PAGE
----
Resources for Advisors
Thank you for your dedication as an advisor to a student organization. Advisors are a supportive resource in many ways. It is typical for an advisor to counsel and advise student organizations by asking questions, challenging students and supporting their efforts. An active advisor can improve the effectiveness of an organization while also assisting in the positive development of students. With this, we recognize that you may benefit from certain advisor resources and support. We strive to provide a network that supplies the support and recognition that you deserve. Please explore the following resources and let us know how we can best assist you!
It is important that advisors understand the responsibilities involved before making a commitment to a student group. Those responsibilities include:
- Assist officers in understanding their duties, administering programs and plans, organizing projects and making appropriate transitions.
- See that continuity of the organization is preserved through a constitution, minutes, files and traditions.
- Encourage use of parliamentary procedures and that meetings are run in an orderly, efficient manner.
- Encourage students to understand and apply democratic principles, including recognition of minority opinions and rights.
- Attend as many organization meetings and events as possible.
- Articulate campus policies and procedures and help cut through red tape when necessary.
- Be a sounding board, especially for officers, and be supportive of all members.
- Maintain the ability to deal with the same issues each year, and remain fresh.
- Be a facilitator both among officers and between officers and members.
- Be familiar with national structure and services, if relevant.
- Be a resource for the students especially in regard to understanding university policies, regulations and services.
- Consult on programs.
- Consult with individual students, when necessary.
- Be generally available to assist the organization.
- Consult with other university offices when problems arise with the student organization.
- Sign all appropriate forms, i.e., check requisitions and space requests.
- Have a blank copy of the Incident Report form with you at all events.
- The maturity/skill of the organization and its leadership should dictate your style of advising. If the leaders have low skill levels, you may need to be more actively involved with the group. As the leaders’ skill level matures, you can then decrease the amount of direction you need to provide the group.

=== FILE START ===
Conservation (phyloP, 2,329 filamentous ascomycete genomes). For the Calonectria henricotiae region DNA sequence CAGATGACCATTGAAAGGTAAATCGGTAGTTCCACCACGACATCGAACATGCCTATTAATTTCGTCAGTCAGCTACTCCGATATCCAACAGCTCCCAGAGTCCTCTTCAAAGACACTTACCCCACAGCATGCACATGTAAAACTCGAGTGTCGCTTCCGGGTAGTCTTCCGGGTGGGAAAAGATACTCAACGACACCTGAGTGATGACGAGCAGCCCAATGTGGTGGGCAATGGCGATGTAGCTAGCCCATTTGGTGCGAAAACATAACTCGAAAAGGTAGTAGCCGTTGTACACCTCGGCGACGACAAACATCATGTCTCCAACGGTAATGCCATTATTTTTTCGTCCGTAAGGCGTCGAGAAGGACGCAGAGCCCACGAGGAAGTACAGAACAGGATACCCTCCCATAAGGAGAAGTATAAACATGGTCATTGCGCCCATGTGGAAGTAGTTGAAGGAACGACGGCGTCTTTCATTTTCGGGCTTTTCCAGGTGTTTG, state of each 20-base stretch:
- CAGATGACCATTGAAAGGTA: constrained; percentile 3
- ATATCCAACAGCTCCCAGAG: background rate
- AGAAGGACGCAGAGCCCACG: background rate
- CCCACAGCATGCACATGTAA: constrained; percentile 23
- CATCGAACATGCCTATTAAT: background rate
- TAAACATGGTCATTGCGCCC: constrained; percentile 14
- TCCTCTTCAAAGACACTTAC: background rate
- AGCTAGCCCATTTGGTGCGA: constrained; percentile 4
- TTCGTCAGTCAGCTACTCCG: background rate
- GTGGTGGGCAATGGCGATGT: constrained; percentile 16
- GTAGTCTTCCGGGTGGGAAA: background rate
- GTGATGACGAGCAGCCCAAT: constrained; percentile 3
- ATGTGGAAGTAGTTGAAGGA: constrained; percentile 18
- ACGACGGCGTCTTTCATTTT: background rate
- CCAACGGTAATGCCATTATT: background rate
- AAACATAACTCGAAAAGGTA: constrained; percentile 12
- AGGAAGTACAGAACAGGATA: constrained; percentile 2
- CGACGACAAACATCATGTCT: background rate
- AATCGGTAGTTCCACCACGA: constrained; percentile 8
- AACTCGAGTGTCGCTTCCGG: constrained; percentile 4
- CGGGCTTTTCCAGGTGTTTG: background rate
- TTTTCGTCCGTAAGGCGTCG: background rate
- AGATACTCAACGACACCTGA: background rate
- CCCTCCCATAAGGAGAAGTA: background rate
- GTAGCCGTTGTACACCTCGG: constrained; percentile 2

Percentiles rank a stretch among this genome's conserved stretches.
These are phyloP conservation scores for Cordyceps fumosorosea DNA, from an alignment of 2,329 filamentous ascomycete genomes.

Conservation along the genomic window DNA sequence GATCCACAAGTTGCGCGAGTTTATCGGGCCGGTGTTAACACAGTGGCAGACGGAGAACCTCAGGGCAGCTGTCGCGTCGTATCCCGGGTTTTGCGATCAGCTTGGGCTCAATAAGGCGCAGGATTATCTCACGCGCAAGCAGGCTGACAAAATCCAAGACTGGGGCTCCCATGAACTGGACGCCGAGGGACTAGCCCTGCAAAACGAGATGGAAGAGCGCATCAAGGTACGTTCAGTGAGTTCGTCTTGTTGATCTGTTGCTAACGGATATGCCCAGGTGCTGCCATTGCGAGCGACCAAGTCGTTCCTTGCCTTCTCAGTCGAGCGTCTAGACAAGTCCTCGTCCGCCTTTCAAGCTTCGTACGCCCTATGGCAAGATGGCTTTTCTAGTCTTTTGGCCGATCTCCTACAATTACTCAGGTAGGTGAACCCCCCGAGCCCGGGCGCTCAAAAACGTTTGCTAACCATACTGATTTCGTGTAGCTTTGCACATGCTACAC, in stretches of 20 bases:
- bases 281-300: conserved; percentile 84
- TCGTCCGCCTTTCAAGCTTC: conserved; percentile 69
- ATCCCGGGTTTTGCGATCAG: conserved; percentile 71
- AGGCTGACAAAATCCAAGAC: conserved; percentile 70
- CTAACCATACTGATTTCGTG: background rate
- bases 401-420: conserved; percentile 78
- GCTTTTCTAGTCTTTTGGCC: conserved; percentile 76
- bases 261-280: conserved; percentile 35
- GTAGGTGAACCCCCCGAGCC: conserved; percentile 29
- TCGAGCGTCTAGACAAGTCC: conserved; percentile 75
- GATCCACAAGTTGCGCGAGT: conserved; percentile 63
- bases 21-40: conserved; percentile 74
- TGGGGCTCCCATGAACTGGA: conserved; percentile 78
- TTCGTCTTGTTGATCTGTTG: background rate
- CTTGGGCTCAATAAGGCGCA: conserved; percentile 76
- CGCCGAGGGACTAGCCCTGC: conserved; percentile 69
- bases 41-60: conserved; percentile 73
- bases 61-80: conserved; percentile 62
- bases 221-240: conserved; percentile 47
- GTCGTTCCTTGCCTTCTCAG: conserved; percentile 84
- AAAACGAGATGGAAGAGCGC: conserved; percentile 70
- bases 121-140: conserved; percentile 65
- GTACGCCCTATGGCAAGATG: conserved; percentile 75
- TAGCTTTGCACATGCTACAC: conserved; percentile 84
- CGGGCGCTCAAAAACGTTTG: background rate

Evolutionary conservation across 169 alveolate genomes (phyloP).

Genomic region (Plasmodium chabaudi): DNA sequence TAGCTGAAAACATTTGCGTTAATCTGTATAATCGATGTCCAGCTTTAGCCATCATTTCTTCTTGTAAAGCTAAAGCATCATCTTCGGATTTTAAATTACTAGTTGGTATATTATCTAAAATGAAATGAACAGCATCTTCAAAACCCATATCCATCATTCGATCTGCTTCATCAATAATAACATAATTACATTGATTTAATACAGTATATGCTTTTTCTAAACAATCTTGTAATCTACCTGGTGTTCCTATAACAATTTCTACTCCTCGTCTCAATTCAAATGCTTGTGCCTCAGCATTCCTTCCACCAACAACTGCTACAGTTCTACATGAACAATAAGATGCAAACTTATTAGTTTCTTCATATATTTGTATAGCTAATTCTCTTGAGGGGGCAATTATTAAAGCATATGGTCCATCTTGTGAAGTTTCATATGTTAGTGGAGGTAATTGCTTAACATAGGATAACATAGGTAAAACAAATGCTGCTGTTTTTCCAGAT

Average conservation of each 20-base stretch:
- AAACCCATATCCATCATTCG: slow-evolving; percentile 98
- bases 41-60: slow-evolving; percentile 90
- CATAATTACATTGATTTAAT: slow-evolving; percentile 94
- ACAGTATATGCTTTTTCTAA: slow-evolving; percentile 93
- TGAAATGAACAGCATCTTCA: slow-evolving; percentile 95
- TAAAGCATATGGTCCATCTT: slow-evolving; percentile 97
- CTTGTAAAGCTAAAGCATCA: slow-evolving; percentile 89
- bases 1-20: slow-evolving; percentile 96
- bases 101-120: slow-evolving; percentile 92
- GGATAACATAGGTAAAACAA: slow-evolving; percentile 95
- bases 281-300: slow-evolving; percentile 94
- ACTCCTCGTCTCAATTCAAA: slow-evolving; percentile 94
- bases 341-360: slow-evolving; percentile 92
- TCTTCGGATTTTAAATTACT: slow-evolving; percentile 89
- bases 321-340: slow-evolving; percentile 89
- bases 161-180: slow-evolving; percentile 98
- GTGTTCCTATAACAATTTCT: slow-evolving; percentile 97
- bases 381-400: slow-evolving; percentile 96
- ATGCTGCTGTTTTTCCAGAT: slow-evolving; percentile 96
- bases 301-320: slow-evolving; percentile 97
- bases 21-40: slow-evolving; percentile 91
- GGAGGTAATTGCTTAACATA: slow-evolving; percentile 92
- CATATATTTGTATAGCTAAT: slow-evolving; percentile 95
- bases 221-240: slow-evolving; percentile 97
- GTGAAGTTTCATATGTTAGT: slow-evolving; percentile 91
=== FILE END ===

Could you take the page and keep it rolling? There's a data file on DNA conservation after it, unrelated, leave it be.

- Express sincere enthusiasm and interest in the group and its activities.
- Be open to feedback from the group. Talk with them regarding your role as advisor. Be willing to admit mistakes.
- Give the group and the leaders feedback regarding their performance. Raise questions with them regarding their goals.
- Be aware of university policies and procedures so that you can be a knowledgeable resource for the group. Be familiar with the Student Organization Manual.
- Meet with the officers before group meetings. Assist them in setting an agenda.Following group meetings, discuss with officers and problems encountered during the meeting. Offer suggestions/feedback for how meetings can be improved.
- Be careful of becoming too involved with the group. You are not a member. Advise, assist, facilitate; not lead or do.
- Set up weekly, bi-weekly, or monthly standing meetings with your advisees to touch base on programs, finances, committee dynamics, etc. Such regular contact helps to keep you well informed as an advisor, and is a great way to show support for the students and their committees.
- Every once and a while, get together with your students individually outside of official meetings. Meet them for lunch or dinner and just chat about non-business stuff. You'll be amazed at how much easier it is to get things done organizationally once you know the students on a personal level.
- When starting to work with a new advisee it's really helpful to spend some time to get to know his/her communication style and preferences. For example, it is important to know if e-mail, cell phone, Facebook, etc. are good ways to get in touch with the students. Also, it's helpful to understand if the student is someone who takes notes, prefers to 'store it in his/her head', or needs a follow-up e-mail with summary notes. All of this information helps to make things go smoothly for the rest of the year.
- American College Personnel Association (ACPA) Advisor Manual
- "Advising the Undergraduate Student Organization: This Worked for Us!"by M Susie Whittington and Jamie Cano
- "Advising Student Organizations: Strategies for establishing and maintaining successful advisor/student relationships" by Erin Morrell
- Incident Report Form
- Advising Student Groups and Organizations by Norbert Dunkel and John Schuh
- A Professor's Duties: Ethical Issues in College Teaching By Peter J. Markie
- New Faculty: A Practical Guide for Academic Beginners By Christopher J. Lucas and John W. Murry